Washington made arrangements for his slaves to be liberated completely after the death of his wife. (It was his personal desire to free them sooner.) He made arrangements to have them educated, brought to useful employment, and the infirm to be cared for until their death. The younger slaves were to be cared for until they reached the age of 25.

When Thomas Jefferson was 25 years of age, he was elected to the Virginia legislature. His first political act was to begin the elimination of slavery. During the Revolutionary War, Jefferson drew up a plan to revise the Virginia Constitution – which he hoped would be an example when America won her freedom. Both he and James Madison sensed that a campaign must be launched to clear out the accumulated rubbish of feudalism, aristocracy, and slavery which the New World had inherited from Europe.

Among the many reforms that Jefferson proposed was a formula for abolishing slavery by peaceful means within one generation. Virginians, however, were too entrenched in their traditional culture to accept his radical reforms. In his original draft of the Declaration of Independence, one of the principle charges that Jefferson made against King George and Parliament was that they would not allow the American colonies to outlaw the importation of slaves. While this charge did not appear in the final draft, Jefferson planted in the Declaration of Independence the seed of truth that he knew would eventually overthrow slavery. He wrote:

“We hold these truths to be self-evident, that all men are created equal, that they are endowed by their Creator with certain unalienable rights, that among these are life, liberty, and the pursuit of happiness. That to secure these rights, governments are instituted among men, deriving their just powers from the consent of the governed.”

That seed which had taken root in America later grew to be a mighty tree. Dr. Martin Luther King, Jr., stood on the steps of the Lincoln Memorial in 1963 to reap a harvest of the seed which the founders had sown. He proclaimed: “When the architects of our republic wrote the magnificent words of the Constitution and the Declaration of Independence, they were signing a promissory note of which every American was to fall heir. This note was the promise that all men, yes, black men as well as white men, would be guaranteed the unalienable rights of life, liberty, and the pursuit of happiness.” Thanks to the writers of the Constitution and the man who wrote the Declaration of Independence, Dr. King had a “right to protest for the right.”

Making Equality a Reality

Originally, all the American colonies had slaves and bond servants. Several thousand free blacks also had slaves. However, many religious leaders had been campaigning against the importation of slaves by British merchants since the first boat of slaves arrived in 1619.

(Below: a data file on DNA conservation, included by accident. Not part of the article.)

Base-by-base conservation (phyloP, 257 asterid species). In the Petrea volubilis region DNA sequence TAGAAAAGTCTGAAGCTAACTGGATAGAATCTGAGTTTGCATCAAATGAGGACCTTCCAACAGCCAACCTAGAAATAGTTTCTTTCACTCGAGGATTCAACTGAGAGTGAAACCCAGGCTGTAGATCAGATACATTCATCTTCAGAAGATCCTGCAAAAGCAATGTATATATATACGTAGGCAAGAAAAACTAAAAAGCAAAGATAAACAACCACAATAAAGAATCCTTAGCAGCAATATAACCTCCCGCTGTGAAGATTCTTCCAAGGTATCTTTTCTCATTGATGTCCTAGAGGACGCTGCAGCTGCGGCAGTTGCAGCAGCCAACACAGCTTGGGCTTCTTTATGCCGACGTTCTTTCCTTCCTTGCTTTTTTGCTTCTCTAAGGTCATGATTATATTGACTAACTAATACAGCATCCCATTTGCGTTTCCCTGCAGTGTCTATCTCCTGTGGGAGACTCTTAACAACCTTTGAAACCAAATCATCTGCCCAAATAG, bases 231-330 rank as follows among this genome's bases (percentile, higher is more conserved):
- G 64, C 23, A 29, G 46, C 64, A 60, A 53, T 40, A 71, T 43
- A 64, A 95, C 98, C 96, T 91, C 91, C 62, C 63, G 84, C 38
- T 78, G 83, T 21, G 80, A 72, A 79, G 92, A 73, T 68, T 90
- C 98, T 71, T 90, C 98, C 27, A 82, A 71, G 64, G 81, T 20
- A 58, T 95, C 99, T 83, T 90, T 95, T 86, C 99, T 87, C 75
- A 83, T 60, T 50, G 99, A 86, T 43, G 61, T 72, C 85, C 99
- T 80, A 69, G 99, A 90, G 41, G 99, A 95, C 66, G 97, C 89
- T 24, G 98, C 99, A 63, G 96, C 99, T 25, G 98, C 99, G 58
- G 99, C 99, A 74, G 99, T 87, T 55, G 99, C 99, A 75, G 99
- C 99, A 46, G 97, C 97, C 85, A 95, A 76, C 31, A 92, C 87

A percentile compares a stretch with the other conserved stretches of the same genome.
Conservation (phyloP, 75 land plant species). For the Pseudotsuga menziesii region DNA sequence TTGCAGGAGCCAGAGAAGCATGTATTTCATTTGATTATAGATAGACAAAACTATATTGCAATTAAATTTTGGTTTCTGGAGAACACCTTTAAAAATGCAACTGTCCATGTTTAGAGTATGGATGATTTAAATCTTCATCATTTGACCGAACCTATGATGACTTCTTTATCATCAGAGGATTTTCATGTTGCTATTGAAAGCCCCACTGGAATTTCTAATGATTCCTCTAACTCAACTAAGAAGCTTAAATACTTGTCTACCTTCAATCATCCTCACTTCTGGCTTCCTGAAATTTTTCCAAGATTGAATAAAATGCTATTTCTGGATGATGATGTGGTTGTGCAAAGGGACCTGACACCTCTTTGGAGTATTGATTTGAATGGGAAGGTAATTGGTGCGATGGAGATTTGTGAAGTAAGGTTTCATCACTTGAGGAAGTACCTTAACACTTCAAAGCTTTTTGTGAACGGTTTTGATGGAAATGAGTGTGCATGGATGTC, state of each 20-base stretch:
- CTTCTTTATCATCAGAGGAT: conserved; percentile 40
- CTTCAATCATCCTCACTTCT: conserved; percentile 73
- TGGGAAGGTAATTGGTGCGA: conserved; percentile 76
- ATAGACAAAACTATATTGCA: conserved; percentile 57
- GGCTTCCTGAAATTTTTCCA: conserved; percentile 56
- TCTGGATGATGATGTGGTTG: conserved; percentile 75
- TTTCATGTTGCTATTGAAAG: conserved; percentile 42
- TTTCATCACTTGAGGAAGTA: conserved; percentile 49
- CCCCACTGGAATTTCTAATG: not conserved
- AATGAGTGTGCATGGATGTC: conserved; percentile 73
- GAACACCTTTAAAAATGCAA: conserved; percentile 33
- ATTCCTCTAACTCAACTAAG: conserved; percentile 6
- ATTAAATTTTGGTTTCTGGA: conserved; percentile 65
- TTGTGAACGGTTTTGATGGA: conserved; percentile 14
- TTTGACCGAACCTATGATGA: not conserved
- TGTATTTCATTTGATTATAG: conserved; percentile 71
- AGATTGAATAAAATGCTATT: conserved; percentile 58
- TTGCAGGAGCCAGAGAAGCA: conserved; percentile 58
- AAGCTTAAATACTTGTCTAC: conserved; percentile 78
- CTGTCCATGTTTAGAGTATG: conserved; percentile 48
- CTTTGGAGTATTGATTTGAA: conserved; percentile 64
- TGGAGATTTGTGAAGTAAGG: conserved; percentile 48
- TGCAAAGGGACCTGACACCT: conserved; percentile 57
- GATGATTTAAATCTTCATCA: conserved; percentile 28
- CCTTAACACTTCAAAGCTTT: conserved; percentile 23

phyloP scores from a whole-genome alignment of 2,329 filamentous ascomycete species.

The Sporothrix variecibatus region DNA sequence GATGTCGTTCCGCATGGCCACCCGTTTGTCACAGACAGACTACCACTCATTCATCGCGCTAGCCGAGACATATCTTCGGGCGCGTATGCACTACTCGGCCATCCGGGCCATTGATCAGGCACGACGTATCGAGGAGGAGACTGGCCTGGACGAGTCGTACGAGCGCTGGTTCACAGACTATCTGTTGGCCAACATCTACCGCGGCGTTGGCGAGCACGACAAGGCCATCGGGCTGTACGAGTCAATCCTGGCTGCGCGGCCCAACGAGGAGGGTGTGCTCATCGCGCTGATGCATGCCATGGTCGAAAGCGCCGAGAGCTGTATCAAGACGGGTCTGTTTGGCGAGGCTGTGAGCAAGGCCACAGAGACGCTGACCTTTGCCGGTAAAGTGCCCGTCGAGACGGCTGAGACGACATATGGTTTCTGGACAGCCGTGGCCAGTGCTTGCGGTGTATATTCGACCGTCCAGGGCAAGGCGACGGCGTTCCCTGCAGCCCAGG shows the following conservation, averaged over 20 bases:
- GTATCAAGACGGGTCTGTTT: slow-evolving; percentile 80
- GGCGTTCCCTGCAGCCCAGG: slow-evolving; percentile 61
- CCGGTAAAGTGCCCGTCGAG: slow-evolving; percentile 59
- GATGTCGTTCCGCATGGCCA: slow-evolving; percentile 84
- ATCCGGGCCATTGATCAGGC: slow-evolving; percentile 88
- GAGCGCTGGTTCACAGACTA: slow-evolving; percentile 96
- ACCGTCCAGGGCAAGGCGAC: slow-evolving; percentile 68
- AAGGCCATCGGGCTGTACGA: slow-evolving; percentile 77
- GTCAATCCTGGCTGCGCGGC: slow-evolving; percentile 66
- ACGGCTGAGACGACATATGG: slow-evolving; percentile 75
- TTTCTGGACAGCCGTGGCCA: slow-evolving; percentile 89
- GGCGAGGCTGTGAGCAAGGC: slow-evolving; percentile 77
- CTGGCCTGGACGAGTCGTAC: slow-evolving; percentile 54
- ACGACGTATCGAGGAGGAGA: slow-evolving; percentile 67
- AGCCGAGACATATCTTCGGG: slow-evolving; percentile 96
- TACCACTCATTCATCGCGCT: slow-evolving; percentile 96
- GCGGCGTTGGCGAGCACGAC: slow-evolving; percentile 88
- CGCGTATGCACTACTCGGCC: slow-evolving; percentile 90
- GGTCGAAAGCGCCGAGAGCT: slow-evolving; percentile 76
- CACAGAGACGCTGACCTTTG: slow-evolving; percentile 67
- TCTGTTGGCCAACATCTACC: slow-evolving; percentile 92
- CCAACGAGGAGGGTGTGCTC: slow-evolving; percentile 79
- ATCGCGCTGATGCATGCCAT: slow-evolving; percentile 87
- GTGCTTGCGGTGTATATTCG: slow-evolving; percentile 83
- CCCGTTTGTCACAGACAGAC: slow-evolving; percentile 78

It was the hope of the majority of the delegates to the Constitutional Convention that slavery would be eradicated. However, some of the southern states balked, fearing economic collapse.

Realizing the threat of war and the great chance of being overrun by European nations the founders knew that without a strong union there would be no hope of keeping the precious freedoms they had just won from England. To insure the Union, they worked out a compromise with the southern states to allow slavery for 20 more years. A provision was made which gave the federal government the right to terminate the importation of slaves after 1808. We must recognize that in the history of men and of nations, this provision was the first milestone on the long road of the human race back from the primeval practice of slavery.

In nearly all the states the moral issue was clear. However, a clear pathway out of slavery was not so clear, even to the slaves themselves who were unprepared for a life of competitive independence. To unitedly declare that slavery was on its way out, the founders put a provision in the Northwest Ordinance (which was passed in 1787, the same year the Constitution was adopted) that in the new states there would be no slavery allowed.

The southern states agreed to work toward getting rid of slavery in their states – an agreement which they never carried out. Although the federal government did make the importation of slaves illegal after 1808, and upheld the banning of slavery in new states and new territory, slave trading continued in the slave states of those slaves who were American born.2

Abraham Lincoln, understanding the founders intent, argued in the Dred Scott decision that the authors of the Declaration of Independence, in declaring all men equal, “did not mean to assert the obvious untruth, that all men were then actually enjoying that equality, nor yet, that they were about to confer it immediately upon them. In fact they had no power to confer such a boon. They meant simply to declare the right, so that the enforcement of it might follow as fast as circumstances should permit. They meant to set up a standard maxim for free society, which should be familiar to all, and revered by all; constantly looked to, constantly labored for, and even though never perfectly attained, constantly approximated, and thereby constantly spreading and deepening its influence, and augmenting the happiness and value of life to all people of all colors everywhere.“3